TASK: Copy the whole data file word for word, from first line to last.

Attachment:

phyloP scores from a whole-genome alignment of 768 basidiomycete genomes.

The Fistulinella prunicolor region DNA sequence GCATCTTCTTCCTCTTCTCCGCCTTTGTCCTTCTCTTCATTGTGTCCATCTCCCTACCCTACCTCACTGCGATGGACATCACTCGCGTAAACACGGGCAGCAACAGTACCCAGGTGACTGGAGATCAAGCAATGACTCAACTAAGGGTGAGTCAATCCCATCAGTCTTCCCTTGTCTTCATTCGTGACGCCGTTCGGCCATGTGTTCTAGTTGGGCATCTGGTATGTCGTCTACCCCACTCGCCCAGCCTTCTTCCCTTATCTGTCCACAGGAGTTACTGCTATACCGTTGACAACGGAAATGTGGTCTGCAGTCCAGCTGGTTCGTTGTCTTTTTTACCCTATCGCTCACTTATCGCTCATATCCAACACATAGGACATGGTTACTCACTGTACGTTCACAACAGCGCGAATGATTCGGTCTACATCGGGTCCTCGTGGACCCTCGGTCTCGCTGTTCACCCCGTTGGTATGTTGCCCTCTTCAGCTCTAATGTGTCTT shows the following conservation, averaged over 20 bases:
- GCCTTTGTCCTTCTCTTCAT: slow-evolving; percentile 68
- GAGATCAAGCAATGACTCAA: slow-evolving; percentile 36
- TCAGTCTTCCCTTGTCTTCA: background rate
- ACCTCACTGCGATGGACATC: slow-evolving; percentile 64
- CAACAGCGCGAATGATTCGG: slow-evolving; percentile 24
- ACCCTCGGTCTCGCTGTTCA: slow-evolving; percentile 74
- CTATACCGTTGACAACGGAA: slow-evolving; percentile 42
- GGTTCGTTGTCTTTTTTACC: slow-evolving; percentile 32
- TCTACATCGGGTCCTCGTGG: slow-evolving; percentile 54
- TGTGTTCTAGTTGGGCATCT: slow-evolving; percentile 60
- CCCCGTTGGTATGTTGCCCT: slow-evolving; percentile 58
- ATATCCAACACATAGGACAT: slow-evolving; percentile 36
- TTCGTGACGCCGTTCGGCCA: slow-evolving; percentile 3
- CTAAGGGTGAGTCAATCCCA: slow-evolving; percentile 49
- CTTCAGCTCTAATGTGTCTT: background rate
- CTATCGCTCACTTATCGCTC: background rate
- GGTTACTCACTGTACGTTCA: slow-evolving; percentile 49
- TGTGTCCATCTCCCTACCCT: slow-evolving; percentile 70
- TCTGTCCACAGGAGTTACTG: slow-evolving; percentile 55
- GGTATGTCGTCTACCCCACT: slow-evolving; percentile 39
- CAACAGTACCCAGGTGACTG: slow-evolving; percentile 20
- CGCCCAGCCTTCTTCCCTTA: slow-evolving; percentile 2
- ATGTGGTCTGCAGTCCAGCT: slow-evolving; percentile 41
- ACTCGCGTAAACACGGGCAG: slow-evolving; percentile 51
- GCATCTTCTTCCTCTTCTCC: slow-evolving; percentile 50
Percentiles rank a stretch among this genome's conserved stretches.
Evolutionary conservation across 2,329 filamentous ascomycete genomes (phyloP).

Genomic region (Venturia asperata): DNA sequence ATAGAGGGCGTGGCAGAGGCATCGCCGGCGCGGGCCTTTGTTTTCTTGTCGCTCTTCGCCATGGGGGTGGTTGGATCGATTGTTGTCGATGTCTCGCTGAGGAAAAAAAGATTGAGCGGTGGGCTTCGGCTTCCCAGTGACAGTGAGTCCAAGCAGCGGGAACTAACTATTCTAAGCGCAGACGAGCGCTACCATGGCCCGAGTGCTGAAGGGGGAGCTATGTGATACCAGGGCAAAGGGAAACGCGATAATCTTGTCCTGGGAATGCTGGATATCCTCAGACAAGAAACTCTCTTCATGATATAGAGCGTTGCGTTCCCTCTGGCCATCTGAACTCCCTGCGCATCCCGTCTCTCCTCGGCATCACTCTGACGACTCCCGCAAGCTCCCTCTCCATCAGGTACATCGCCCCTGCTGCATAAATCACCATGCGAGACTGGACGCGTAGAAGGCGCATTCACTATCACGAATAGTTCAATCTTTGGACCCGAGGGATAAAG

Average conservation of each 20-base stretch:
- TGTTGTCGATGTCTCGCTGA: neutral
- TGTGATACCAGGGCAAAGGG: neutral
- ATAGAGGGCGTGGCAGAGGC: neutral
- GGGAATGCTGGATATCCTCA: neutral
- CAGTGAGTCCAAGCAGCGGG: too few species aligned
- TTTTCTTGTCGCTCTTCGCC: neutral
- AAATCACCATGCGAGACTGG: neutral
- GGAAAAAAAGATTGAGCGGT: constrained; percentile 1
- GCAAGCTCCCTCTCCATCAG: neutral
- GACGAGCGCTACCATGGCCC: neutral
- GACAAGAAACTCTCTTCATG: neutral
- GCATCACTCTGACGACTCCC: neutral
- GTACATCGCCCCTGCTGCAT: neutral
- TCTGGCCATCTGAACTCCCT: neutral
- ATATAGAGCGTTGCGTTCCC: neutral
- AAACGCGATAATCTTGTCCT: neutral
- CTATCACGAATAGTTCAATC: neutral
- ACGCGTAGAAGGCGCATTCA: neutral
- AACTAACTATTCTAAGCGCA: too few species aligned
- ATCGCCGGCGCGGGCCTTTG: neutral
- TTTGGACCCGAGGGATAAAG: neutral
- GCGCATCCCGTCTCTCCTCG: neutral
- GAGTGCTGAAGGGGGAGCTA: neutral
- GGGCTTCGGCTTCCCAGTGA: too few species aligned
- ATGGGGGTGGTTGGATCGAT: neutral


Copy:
phyloP scores from a whole-genome alignment of 768 basidiomycete genomes.

The Fistulinella prunicolor region DNA sequence GCATCTTCTTCCTCTTCTCCGCCTTTGTCCTTCTCTTCATTGTGTCCATCTCCCTACCCTACCTCACTGCGATGGACATCACTCGCGTAAACACGGGCAGCAACAGTACCCAGGTGACTGGAGATCAAGCAATGACTCAACTAAGGGTGAGTCAATCCCATCAGTCTTCCCTTGTCTTCATTCGTGACGCCGTTCGGCCATGTGTTCTAGTTGGGCATCTGGTATGTCGTCTACCCCACTCGCCCAGCCTTCTTCCCTTATCTGTCCACAGGAGTTACTGCTATACCGTTGACAACGGAAATGTGGTCTGCAGTCCAGCTGGTTCGTTGTCTTTTTTACCCTATCGCTCACTTATCGCTCATATCCAACACATAGGACATGGTTACTCACTGTACGTTCACAACAGCGCGAATGATTCGGTCTACATCGGGTCCTCGTGGACCCTCGGTCTCGCTGTTCACCCCGTTGGTATGTTGCCCTCTTCAGCTCTAATGTGTCTT shows the following conservation, averaged over 20 bases:
- GCCTTTGTCCTTCTCTTCAT: slow-evolving; percentile 68
- GAGATCAAGCAATGACTCAA: slow-evolving; percentile 36
- TCAGTCTTCCCTTGTCTTCA: background rate
- ACCTCACTGCGATGGACATC: slow-evolving; percentile 64
- CAACAGCGCGAATGATTCGG: slow-evolving; percentile 24
- ACCCTCGGTCTCGCTGTTCA: slow-evolving; percentile 74
- CTATACCGTTGACAACGGAA: slow-evolving; percentile 42
- GGTTCGTTGTCTTTTTTACC: slow-evolving; percentile 32
- TCTACATCGGGTCCTCGTGG: slow-evolving; percentile 54
- TGTGTTCTAGTTGGGCATCT: slow-evolving; percentile 60
- CCCCGTTGGTATGTTGCCCT: slow-evolving; percentile 58
- ATATCCAACACATAGGACAT: slow-evolving; percentile 36
- TTCGTGACGCCGTTCGGCCA: slow-evolving; percentile 3
- CTAAGGGTGAGTCAATCCCA: slow-evolving; percentile 49
- CTTCAGCTCTAATGTGTCTT: background rate
- CTATCGCTCACTTATCGCTC: background rate
- GGTTACTCACTGTACGTTCA: slow-evolving; percentile 49
- TGTGTCCATCTCCCTACCCT: slow-evolving; percentile 70
- TCTGTCCACAGGAGTTACTG: slow-evolving; percentile 55
- GGTATGTCGTCTACCCCACT: slow-evolving; percentile 39
- CAACAGTACCCAGGTGACTG: slow-evolving; percentile 20
- CGCCCAGCCTTCTTCCCTTA: slow-evolving; percentile 2
- ATGTGGTCTGCAGTCCAGCT: slow-evolving; percentile 41
- ACTCGCGTAAACACGGGCAG: slow-evolving; percentile 51
- GCATCTTCTTCCTCTTCTCC: slow-evolving; percentile 50
Percentiles rank a stretch among this genome's conserved stretches.
Evolutionary conservation across 2,329 filamentous ascomycete genomes (phyloP).

Genomic region (Venturia asperata): DNA sequence ATAGAGGGCGTGGCAGAGGCATCGCCGGCGCGGGCCTTTGTTTTCTTGTCGCTCTTCGCCATGGGGGTGGTTGGATCGATTGTTGTCGATGTCTCGCTGAGGAAAAAAAGATTGAGCGGTGGGCTTCGGCTTCCCAGTGACAGTGAGTCCAAGCAGCGGGAACTAACTATTCTAAGCGCAGACGAGCGCTACCATGGCCCGAGTGCTGAAGGGGGAGCTATGTGATACCAGGGCAAAGGGAAACGCGATAATCTTGTCCTGGGAATGCTGGATATCCTCAGACAAGAAACTCTCTTCATGATATAGAGCGTTGCGTTCCCTCTGGCCATCTGAACTCCCTGCGCATCCCGTCTCTCCTCGGCATCACTCTGACGACTCCCGCAAGCTCCCTCTCCATCAGGTACATCGCCCCTGCTGCATAAATCACCATGCGAGACTGGACGCGTAGAAGGCGCATTCACTATCACGAATAGTTCAATCTTTGGACCCGAGGGATAAAG

Average conservation of each 20-base stretch:
- TGTTGTCGATGTCTCGCTGA: neutral
- TGTGATACCAGGGCAAAGGG: neutral
- ATAGAGGGCGTGGCAGAGGC: neutral
- GGGAATGCTGGATATCCTCA: neutral
- CAGTGAGTCCAAGCAGCGGG: too few species aligned
- TTTTCTTGTCGCTCTTCGCC: neutral
- AAATCACCATGCGAGACTGG: neutral
- GGAAAAAAAGATTGAGCGGT: constrained; percentile 1
- GCAAGCTCCCTCTCCATCAG: neutral
- GACGAGCGCTACCATGGCCC: neutral
- GACAAGAAACTCTCTTCATG: neutral
- GCATCACTCTGACGACTCCC: neutral
- GTACATCGCCCCTGCTGCAT: neutral
- TCTGGCCATCTGAACTCCCT: neutral
- ATATAGAGCGTTGCGTTCCC: neutral
- AAACGCGATAATCTTGTCCT: neutral
- CTATCACGAATAGTTCAATC: neutral
- ACGCGTAGAAGGCGCATTCA: neutral
- AACTAACTATTCTAAGCGCA: too few species aligned
- ATCGCCGGCGCGGGCCTTTG: neutral
- TTTGGACCCGAGGGATAAAG: neutral
- GCGCATCCCGTCTCTCCTCG: neutral
- GAGTGCTGAAGGGGGAGCTA: neutral
- GGGCTTCGGCTTCCCAGTGA: too few species aligned
- ATGGGGGTGGTTGGATCGAT: neutral